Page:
6. Matin Service for March 21.

{135} Bishop Ken's day

[For Social or Private Devotion.]

O Lord, open Thou my lips.
    And my mouth shall show forth Thy praise.
O God, make speed to save me.
    O Lord make haste to help me.
        Glory be, &c.
        As it was, &c. Amen.
Praise to Thee, O Lord, King of eternal glory.

(a) Invitatory with
Psalm
95.
Vide pp. 17 & 21.

    O come, let us worship the Lord, the King of Confessors.
    O come, let us sing unto the Lord: let us heartily re-
joice, &c.

(b) Hymn

    In witness of his Lord,
        In humble following of his Saviour dear,
    This is the man to wield the unearthly sword,
        Warring unharmed with sin and fear.

    Who, Lord, uncalled by Thee,
        Dare touch Thy Spouse, Thy very self below?
    Or who dare count him summoned worthily,
        Except Thine hand and seal he show?

    Where can Thy seal be found,
        But on the chosen seed from age to age,
    By Thine anointed heralds duly crowned,
        As kings and priests, Thy war to wage?

                            Or this.

    Lord, and what shall this man do?
        Ask'st thou, Christian, for thy friend?
    If his love for Christ be true,
        Christ hath told thee of his end:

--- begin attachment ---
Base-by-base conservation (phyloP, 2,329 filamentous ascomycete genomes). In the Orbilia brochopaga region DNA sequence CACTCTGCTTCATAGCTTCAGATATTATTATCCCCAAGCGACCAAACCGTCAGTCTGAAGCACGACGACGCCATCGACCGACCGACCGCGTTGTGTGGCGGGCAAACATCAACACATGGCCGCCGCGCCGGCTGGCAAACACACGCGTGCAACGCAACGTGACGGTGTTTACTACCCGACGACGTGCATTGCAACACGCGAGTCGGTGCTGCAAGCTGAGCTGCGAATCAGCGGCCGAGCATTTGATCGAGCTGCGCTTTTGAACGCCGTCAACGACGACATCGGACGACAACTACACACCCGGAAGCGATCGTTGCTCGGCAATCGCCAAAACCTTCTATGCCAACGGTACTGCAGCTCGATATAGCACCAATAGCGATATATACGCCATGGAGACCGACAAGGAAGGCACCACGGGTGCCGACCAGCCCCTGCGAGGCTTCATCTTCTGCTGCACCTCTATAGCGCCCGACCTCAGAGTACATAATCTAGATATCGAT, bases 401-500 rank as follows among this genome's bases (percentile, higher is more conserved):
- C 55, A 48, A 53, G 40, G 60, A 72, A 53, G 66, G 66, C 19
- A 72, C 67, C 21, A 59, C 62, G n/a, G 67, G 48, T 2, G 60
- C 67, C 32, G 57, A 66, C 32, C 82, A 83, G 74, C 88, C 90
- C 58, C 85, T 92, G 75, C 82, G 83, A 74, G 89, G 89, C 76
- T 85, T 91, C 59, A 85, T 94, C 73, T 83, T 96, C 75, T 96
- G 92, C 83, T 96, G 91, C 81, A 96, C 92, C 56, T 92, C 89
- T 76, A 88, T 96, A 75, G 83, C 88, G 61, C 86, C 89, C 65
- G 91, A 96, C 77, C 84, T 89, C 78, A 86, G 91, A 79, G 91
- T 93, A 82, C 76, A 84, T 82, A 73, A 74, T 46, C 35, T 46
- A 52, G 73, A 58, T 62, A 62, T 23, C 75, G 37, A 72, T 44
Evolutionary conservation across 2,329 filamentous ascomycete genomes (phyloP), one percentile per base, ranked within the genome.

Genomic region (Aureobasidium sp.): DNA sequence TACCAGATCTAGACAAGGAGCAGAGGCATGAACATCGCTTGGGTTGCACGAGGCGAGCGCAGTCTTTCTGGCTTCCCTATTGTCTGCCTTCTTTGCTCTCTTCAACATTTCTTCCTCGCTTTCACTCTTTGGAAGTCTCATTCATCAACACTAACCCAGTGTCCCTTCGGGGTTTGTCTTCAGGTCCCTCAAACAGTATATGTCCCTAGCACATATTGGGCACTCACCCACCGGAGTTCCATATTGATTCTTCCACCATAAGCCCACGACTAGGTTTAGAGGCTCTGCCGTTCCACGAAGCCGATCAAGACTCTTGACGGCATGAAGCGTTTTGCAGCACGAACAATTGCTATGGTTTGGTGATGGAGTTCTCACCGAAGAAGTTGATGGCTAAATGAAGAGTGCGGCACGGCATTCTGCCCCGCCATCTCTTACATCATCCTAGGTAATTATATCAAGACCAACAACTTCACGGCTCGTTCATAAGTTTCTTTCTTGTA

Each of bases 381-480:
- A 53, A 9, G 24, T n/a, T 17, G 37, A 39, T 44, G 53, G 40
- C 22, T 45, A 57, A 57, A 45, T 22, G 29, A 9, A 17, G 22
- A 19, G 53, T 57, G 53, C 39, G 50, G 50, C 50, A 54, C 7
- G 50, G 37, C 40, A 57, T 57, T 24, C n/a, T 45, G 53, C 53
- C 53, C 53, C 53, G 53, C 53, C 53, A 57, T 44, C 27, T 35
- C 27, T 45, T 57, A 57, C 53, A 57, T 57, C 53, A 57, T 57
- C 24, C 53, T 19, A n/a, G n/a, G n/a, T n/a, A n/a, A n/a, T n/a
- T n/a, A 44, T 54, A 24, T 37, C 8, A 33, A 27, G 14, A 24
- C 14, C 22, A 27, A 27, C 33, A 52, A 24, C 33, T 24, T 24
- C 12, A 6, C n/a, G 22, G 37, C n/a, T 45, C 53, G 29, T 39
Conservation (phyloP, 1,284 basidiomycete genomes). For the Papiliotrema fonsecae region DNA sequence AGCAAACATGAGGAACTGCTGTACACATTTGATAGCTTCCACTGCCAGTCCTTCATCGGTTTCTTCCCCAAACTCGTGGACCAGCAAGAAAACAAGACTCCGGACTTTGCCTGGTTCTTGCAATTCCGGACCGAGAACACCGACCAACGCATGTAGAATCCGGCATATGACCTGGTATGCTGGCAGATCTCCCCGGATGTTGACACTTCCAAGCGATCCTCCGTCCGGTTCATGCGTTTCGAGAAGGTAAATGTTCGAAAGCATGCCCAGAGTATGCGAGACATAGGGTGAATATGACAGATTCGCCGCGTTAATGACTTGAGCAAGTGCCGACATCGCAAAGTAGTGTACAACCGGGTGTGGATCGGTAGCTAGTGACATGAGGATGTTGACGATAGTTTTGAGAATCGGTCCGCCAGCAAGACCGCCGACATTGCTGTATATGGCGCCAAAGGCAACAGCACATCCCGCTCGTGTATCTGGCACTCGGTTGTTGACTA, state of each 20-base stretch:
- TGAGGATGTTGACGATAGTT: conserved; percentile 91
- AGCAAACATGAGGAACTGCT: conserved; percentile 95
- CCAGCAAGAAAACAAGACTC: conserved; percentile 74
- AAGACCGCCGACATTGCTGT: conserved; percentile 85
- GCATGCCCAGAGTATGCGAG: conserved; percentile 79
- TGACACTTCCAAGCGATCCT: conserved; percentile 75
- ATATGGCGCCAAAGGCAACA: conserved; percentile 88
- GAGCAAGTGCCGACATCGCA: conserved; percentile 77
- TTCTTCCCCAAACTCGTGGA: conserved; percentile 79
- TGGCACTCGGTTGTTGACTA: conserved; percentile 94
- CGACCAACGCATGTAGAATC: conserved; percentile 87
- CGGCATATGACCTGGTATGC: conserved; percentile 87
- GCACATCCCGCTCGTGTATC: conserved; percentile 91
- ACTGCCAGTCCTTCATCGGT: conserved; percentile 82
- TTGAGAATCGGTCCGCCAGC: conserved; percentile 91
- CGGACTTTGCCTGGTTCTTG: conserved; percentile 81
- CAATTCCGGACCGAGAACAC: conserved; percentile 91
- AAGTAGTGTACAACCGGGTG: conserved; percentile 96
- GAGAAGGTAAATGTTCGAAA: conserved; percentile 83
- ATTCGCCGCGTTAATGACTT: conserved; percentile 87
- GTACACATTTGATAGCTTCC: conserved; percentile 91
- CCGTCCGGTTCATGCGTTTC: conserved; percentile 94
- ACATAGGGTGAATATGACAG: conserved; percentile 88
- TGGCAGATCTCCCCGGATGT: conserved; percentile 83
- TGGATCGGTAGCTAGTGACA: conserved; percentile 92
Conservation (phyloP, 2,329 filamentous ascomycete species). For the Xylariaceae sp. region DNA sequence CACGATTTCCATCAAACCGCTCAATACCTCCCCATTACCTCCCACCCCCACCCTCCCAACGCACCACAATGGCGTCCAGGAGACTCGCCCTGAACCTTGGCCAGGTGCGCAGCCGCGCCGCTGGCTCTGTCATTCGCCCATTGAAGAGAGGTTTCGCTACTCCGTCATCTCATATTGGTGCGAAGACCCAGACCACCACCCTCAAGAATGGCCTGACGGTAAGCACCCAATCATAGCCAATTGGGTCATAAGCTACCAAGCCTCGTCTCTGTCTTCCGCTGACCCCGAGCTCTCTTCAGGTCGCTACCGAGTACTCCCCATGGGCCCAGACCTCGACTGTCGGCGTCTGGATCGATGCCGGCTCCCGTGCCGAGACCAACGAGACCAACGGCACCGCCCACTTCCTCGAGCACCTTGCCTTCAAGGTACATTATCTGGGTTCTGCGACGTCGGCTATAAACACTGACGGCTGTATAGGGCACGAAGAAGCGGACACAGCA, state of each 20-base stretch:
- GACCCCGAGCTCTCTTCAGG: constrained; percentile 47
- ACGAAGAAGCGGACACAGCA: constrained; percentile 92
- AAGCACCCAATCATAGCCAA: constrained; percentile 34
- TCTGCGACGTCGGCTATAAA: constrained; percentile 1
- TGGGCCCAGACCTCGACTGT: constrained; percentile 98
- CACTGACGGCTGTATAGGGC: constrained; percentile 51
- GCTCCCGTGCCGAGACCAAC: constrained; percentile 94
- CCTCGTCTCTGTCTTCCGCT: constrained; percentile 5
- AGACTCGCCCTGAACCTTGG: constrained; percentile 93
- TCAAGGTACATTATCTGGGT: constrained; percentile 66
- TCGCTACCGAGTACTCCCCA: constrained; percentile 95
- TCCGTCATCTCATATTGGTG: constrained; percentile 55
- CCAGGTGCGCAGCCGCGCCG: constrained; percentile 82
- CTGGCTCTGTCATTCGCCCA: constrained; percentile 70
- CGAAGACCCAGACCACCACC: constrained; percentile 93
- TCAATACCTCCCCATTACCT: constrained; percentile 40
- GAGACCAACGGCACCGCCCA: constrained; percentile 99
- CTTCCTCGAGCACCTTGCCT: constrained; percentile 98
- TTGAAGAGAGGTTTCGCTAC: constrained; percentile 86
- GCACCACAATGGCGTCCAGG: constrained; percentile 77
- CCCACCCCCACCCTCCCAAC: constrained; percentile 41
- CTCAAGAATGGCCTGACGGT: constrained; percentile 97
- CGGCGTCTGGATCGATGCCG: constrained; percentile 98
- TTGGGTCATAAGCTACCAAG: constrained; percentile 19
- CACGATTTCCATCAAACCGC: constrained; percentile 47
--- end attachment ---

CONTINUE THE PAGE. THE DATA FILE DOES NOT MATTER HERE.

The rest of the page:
This is he whom God approves,
    This is he whom Jesus loves. {136}

    Ask not of Him more than this,
        Leave it to his Saviour's breast,
    Whether early called to bliss,
        He in youth shall find his rest,
    Or armed at his station wait,
        Till his Lord be at the gate.

    Gales from heaven, if so He will,
        Sweeter melodies can wake,
    On the lonely mountain rill,
        Than the meeting waters make,
    Who hath the Father and the Son,
        May be left, but not alone.

———————

NOCTURN I.

(c) Antiphon     Blessed is the man whose delight is in the law of the
Lord.
Psalm 1. (1)     Blessed is the man that, &c.
(c) Antiphon     Blessed is the man whose delight is in the law of the Lord,
who hath not walked in the counsel of the ungodly, nor
stood in the way of sinners, and hath not sat in the seat of
the scornful.

(d) Antiphon

    Desire of me, and I will give thee the heathen for thine
inheritance.
Psalm 2. (2)     Why do the heathen, &c.
(d) Antiphon     Desire of me, and I will give thee the heathen for thine
inheritance, and the utmost parts of the earth for thy pos-
session. Thou shalt bruise them with a rod of iron.

(e) Antiphon

    Thou, O Lord, art my worship.
Psalm 3. (3)     Lord, how are they, &c.
(e) Antiphon     Thou, O Lord, art my worship, and the lifter up of my
head. I did call upon the Lord with my voice, and He
heard me out of His holy hill.

(1) Verse and
Response

    The Lord loved him and adorned him.
        And clothed him in a robe of glory.
The Lord's Prayer
(privately.)
                            Our Father, &c.
                    And lead us not into temptation.
                            But deliver us from evil. {137}
Absolution 1.     O Lord Jesus Christ, mercifully hear the supplications of